You are asking because you have heard horror stories of people being thrown across the room from a shock from a monitor, right? Fortunately, lcds operate at much lower voltages than old crts, and so the risk is reduced. However, it is still a good idea to short out all large capacitors (the round cans) with the tip of an insulated screwdriver. As far as actual disassembly, take out screws and when you think you've got them all out pry gently to see if you really do. Never force something unless you have to; keep poking until you find the fastener you missed. Also, make sure you keep all of the screws and remember where they go. As you probably guessed, all this advice is from much experience, and I have stories to back it up (except for spectacular electrocution, and I know people who had that happen). If you need help identifying particular components, post and I'll try to help.
March 18, 2010 2:00:50 PM
Usually you have to remove the monitor stand first, then as above. I don't think you'll have to replace the higher voltage capacitor
Check the medium sized capacitors for bulging -- though may have failed without apparently bulging or leaking.
Replacement is cheap and straightforward if you can solder -- so long as you replace with same value and similar max voltage -- and observe polarity.
... horror stories of people being thrown across the room from a shock from a monitor, right? ...(snip)...As you probably guessed, all this advice is from much experience, and I have stories to back it up (except for spectacular electrocution, and I know people who had that happen)...(snip)
Apologies for editing your LCD breakdown post so extensively to adapt it for my use!
I'm a volunteer working with Free Geek in MN and we've collected ~60-80 CRT's during our efforts to keep PC's from being thrown into landfills by reusing as much as possible. It's proving to be pretty difficult to give away these CRTs.
Recycling responsibly is costing us $0.35/lb through companies signed up for eSteward or similar programs. Recycling tubes alone will cost $0.20/lb and the offset by the copper yoke might drop the total cost/CRT to $5-$10 vs the current $15-$20.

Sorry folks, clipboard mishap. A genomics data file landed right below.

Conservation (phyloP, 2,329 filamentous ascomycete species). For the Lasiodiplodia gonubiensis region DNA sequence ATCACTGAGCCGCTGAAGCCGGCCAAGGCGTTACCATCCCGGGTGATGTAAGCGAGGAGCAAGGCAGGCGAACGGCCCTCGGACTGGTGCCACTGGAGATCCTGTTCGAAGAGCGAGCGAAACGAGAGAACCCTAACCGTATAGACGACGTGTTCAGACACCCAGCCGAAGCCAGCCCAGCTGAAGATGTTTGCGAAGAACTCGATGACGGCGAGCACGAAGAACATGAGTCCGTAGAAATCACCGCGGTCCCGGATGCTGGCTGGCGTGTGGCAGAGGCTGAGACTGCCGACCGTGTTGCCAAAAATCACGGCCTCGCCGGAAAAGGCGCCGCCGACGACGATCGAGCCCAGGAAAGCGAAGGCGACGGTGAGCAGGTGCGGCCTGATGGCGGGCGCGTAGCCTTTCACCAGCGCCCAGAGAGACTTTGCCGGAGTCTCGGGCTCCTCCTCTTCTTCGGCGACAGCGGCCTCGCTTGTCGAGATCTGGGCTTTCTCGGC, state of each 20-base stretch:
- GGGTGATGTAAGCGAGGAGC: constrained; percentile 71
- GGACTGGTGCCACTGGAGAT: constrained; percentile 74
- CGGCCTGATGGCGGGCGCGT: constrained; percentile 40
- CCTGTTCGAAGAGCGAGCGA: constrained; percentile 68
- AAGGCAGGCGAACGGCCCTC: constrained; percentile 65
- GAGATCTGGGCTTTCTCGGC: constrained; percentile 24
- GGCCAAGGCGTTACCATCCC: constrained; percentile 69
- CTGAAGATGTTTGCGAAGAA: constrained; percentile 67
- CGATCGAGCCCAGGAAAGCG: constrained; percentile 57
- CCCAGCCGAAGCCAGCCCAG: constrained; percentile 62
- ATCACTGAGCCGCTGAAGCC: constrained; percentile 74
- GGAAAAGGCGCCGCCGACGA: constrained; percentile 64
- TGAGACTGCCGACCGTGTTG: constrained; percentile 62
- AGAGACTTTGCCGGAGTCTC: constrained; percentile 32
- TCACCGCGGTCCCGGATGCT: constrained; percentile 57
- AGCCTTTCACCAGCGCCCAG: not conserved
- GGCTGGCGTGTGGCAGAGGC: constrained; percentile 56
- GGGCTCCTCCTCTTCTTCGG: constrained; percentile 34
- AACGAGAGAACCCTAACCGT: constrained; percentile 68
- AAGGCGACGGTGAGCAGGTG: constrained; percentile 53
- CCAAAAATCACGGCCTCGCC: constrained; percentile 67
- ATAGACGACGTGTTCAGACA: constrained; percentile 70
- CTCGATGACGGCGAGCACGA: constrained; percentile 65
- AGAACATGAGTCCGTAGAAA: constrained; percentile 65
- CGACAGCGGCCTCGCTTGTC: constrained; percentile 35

I'm considering a one-time project to breakdown the oldest CRTs to reduce the recycle costs. Since it'll be a one-time deal only, we can take all prudent safety precautions to discharge all cap's, coils, etc. One thought was to immerse the whole thing in a grounded salt-water tank for a few minutes!
Do you have any tips, suggestions, or references to manage this prudently? Don't worry about any liability, we'll take the responsibility for checking out the safety before proceeding with this project.
Many thanks to one and all for constructive help!
No problem about the editing. I've actually only been inside of a crt a couple of times myself, so I'm not familiar with the general parts layout or how many capacitors you would have to discharge. Coils and other parts like that have no way to store a charge, so unless you think that it might be a capacitor you don't have to bother shorting it. I'll ask at my work (where there are more experienced people than myself - my hands on experience comes mostly from tearing stuff apart as a kid, though I'm using that to work my way up in an electronics shop) what they think of the salt water bath. I think it's cool, but I'll relay the thoughts of more experienced hands. Good work